I've been following Jamie Oliver's 'Dream School' programme to see what kind of conclusions he reaches. At first I was sceptical: would this be simply another TV personality telling us how simple it was to engage young people, if only you tried a bit harder or had an inspirational personality? But to give Jamie his due, he understands and acknowledges the complexities of good teaching, and just how complicated handling damaged young people can be. He's also commented several times about how much he admires regular teachers for what they do. Equally, he's been clear that this kind of experiment is simply not possible in mainstream schools because of all the constraints that teachers are under. Of course, it's all a bit unreal, in that made for TV, emphasise the dramatic potential, kind of way. But despite all the usual TV fluff, there are some valid points being made and some interesting questions being asked.
In last week's show, the financial guru Alvin Hall was brought in to teach Maths. His take on the situation was rational, dry, droll, and, at times, very insightful. He was clear that one key skill most of these students lacked was that of self discipline. They were (a wonderful phrase) 'emotionally incontinent'. They simply could not hold their emotional reactions in check, or see the point of pushing themselves merely for their own satisfaction and success. Everything had to be reduced until it was about them and satisfying their immediate needs; nothing could be about the wider context or to do with contributing to a larger society.
From my perspective as a teacher trainer, the most interesting thing of all was when Alvin Hall worked out how to engage these students with his maths lesson. If everything has to be about them, he figured, then show them how maths is indeed all about them. He was teaching percentages, and he started by showing them how he spent each day - this percentage asleep, this percentage working, this percentage eating, plus 1% for his 'dirty little secret' (they especially liked that idea!) Having told them his story, he then asked them to tell him their story, using a pie chart of percentages - how much time did they spend sleeping and working, and so on. Through modelling the learning by relating it to his own life, he encouraged them to apply the mathematical technique to theirs.
I've never set it out for myself consciously before, but this is exactly what I do at my training days in schools. I take an observation I've made about my teaching, or about how I relate to young people, or how my emotions take over when I'm in class, or how frustrated I get about this or that aspect of teaching. And then I find a way for other teachers to place their own stories within a similar framework, in the hope that this will illuminate some key aspect of teaching for them.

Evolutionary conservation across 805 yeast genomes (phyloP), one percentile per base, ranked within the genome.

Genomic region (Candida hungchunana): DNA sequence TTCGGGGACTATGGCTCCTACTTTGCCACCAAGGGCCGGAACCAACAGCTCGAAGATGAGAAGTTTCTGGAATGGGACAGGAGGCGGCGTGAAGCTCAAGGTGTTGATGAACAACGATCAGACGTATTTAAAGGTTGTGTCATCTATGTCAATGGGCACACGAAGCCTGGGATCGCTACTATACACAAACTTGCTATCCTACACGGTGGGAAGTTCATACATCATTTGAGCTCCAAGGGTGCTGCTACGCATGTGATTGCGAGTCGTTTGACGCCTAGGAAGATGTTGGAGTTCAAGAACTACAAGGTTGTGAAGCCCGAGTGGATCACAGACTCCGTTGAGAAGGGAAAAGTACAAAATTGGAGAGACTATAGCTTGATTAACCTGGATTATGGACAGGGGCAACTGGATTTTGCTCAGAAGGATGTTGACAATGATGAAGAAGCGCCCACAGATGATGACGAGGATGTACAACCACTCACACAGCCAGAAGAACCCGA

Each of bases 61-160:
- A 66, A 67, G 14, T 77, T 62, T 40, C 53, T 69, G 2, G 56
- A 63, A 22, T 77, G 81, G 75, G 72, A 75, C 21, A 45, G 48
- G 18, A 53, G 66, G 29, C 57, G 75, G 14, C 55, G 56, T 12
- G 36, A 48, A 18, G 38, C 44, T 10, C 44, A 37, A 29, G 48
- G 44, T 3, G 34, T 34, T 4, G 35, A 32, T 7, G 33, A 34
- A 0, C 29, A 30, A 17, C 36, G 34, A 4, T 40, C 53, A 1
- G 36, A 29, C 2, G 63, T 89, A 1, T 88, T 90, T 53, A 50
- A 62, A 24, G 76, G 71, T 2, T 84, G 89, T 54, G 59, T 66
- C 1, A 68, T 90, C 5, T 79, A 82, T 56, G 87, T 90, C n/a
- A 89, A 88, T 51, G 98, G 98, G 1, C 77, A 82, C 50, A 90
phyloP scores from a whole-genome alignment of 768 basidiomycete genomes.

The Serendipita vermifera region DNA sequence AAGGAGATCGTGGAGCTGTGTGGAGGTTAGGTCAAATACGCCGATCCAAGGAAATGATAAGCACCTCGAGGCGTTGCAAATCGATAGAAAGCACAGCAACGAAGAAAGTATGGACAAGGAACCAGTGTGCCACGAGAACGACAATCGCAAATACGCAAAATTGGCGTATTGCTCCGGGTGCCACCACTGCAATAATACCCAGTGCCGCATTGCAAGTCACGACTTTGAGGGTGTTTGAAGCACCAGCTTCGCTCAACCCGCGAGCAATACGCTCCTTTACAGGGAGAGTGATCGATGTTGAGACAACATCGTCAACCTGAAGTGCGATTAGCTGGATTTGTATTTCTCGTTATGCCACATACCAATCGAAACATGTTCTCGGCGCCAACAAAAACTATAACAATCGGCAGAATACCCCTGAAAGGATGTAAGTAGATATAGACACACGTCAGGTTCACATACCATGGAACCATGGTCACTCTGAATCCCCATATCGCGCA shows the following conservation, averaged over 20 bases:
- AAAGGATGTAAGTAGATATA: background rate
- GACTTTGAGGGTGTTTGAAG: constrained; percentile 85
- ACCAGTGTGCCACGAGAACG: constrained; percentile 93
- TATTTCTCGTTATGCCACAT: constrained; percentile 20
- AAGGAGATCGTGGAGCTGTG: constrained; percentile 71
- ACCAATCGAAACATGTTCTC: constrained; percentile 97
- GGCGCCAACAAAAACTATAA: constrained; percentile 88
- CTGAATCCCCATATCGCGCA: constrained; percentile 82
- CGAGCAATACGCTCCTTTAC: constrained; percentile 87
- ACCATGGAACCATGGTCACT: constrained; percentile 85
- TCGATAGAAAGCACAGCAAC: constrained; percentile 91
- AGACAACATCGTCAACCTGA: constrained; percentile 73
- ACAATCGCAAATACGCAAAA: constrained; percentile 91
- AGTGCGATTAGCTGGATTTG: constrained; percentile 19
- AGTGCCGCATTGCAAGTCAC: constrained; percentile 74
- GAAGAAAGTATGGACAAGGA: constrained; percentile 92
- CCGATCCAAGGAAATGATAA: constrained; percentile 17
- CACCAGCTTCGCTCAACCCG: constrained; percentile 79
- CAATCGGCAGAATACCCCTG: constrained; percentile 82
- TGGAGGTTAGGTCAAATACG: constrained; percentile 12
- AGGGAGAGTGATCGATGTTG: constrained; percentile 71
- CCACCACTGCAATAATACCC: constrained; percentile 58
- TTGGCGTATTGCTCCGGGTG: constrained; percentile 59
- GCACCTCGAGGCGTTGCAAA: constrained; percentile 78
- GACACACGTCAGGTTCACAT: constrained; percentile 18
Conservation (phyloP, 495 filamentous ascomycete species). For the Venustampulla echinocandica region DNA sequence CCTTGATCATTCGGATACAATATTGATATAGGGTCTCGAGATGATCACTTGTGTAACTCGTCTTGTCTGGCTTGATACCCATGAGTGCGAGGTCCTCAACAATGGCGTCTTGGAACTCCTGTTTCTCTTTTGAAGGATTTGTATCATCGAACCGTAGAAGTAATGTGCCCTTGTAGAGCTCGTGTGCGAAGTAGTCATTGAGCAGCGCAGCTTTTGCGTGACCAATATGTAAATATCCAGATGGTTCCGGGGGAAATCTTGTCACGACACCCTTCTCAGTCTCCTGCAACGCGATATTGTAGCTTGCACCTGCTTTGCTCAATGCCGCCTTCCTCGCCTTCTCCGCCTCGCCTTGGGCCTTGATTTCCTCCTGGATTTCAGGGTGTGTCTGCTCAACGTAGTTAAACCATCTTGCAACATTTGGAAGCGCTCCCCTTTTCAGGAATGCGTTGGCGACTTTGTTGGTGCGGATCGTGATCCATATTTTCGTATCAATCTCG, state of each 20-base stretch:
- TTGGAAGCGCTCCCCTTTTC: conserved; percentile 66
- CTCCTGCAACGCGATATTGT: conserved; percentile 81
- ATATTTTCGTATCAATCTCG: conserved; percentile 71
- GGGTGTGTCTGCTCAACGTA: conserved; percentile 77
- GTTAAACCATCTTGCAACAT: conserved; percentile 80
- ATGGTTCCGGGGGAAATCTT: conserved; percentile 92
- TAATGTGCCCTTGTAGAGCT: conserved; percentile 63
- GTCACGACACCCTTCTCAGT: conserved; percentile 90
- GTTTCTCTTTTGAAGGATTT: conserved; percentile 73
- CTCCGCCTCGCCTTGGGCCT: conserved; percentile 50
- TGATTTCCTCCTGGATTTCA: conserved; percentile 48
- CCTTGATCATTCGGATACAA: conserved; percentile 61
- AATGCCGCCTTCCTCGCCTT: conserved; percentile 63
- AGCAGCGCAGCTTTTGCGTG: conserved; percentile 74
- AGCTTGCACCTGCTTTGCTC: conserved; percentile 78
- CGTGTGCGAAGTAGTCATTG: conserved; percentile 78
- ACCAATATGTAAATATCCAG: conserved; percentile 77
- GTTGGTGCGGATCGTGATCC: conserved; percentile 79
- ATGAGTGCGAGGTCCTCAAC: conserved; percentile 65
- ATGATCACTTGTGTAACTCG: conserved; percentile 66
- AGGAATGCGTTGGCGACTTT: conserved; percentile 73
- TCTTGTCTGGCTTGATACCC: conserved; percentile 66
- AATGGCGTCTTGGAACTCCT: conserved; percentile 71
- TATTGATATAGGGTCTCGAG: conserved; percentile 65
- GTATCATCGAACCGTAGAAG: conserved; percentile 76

To give one example: when we're exploring how sanctions work, I ask the teachers about themselves as drivers. 'You're driving along the motorway - how fast are you going?' 'Now you spot a police car, what happens to your behaviour?' 'Now it's started to pour with rain, do you slow down at all?' 'And finally, you're driving past a primary school, children spilling onto the pavements on all sides. What happens to your behaviour now?' They soon realise that they are just as likely to break the rules as their students. Working out why that might be is key to understanding how sanctions really work.
Make it real. Make it relevant. Make it topical. And bring it to life for your students.
Elephants in the Classroom
You know that saying, about there being an 'elephant in the room': something everyone knows is there, but no one wants to mention? In teaching, there isn't just one elephant in the classroom, there's a whole herd of them, rampaging through the room. In this blog I plan to turn a spotlight on some of the unspoken and sometimes unpalatable truths about our noble profession (and the good stuff too). Because if we can't be honest about what makes a good learning experience, an effective school, or a good teacher, and equally what makes a bad one, then everyone loses.